Saturday, April 07, 2007

Accountability and Ability Rather Than Distrust and Disability

Accountability and Ability Rather Than Distrust and Disability

Over the course of the year I have been doing more and more with technology. As a result, my students are doing more and more with technology. The whole premise of us doing more with technology is a direct result of Alabama Best Practices Center’s 21st Century learning initiative. I have learned a great deal from visiting their sites and by taking part in Illuminate sessions after school. Nevertheless, I have to ask where accountability and ability end and where distrust and disability begin.

Sounds confusing I know, but if you are a K12 educator that uses School 2.0 technologies, you probably know what I’m talking about. About the time educators start using certain technologies they get blocked. Now this doesn’t always happen in my system, but it could. Currently, we block social networking sites like MySpace, Facebook, and Bebo. Also, we block YouTube and Ebay. And of course, we do our best to block any site that is inherently inappropriate for students. Makes sense!

Nevertheless, from a leadership perspective, I believe that we have to start doing less blocking and more instructing. When students are out of line, they know that they are out of line and have to be accountable. I’m sure that all of us have been directed to sites that were inappropriate at some time in our lives, but I hope that most of us were accountable. I remember looking for something in Spanish a few years back and getting directed to an inappropriate site. I exited the site before it even finished loading. By exiting the site I was accountable.

Unfortunately, students often venture into sites that are inappropriate and fail to exit the site. If a system says that students can’t use YouTube and take the time to post signs and make announcements, then students shouldn’t be caught on YouTube, specifically 4-12 students. Students at this age are old enough to be accountable for following school rules and YouTube is clearly marked. No excuses!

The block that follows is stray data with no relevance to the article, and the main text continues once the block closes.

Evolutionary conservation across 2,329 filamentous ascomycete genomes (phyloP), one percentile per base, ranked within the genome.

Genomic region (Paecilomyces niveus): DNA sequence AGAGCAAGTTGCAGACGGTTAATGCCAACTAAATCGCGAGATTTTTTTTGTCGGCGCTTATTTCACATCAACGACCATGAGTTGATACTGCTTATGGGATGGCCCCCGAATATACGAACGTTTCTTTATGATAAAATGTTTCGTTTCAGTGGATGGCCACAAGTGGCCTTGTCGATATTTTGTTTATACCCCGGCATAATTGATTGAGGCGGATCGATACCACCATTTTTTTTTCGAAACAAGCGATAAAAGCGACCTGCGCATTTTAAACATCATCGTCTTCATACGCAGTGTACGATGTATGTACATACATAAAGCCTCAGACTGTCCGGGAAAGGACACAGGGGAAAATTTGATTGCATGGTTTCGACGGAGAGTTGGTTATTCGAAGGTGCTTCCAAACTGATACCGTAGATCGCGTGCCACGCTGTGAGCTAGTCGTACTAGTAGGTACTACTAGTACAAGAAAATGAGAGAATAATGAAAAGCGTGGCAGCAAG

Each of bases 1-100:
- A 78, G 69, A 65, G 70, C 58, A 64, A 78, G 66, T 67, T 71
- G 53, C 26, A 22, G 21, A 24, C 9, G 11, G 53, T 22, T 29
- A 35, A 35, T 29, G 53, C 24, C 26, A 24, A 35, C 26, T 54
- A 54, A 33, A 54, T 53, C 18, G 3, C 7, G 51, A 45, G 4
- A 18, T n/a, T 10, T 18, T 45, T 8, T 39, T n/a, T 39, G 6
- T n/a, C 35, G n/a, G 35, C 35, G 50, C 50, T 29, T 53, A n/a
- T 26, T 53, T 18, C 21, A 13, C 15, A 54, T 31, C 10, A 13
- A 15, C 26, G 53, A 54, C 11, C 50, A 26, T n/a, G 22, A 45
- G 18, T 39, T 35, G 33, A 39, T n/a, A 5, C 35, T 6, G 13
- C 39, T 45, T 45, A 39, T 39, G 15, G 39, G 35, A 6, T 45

However, when dealing with banned sites there may be some exceptions. With YouTube and other type services, individual bloggers can embed video from YouTube into their blogs. For example, Will Richardson at Weblogg-ed has a wonderful video by Karl Fisch “Did You Know?” embedded into one of his post (i.e. The same video I added from TeacherTube yesterday). In actuality the video is not on Will’s site, but is being feed from YouTube. This is where accountability becomes questionable. In such cases, students should ask their teacher if the video is appropriate for school use. Problem solved!

It’s basically like my oldest daughter taking a video to Kindergarten, she would submit the video for the teacher’s approval and then they would watch it. I actually remember her coming home one day disappointed because her teacher told her that they couldn’t watch one of her videos. Upon questioning her, I looked at the rating of the video and it was PG. In Kindergarten, at her school they only allow G rated movies. The movie was the “Neverending Story.” It’s a great movie, but it could also scare some young children. Kudos for her teacher! The Internet should be treated the same way.

We have to teach our students accountability.

Vickie Davis has a great post about the “filter gods” and I played off her post’s title for this post. Replace distrust and disability with accountability and ability! I like what Vickie says about School 2.0…

“So, what should School 2.0 include?

It should include accountability and ability!

Ability to unblock things and accountability for what is done in the classroom.

Right now I see a lot of distrust and disability.”

If we are to truly move forward with School 2.0 we have to teach our students accountability and ability rather than distrust and disability. Think about it! What are we teaching our students and are we creating ability or disability? You decide!

William Bishop (Bill)

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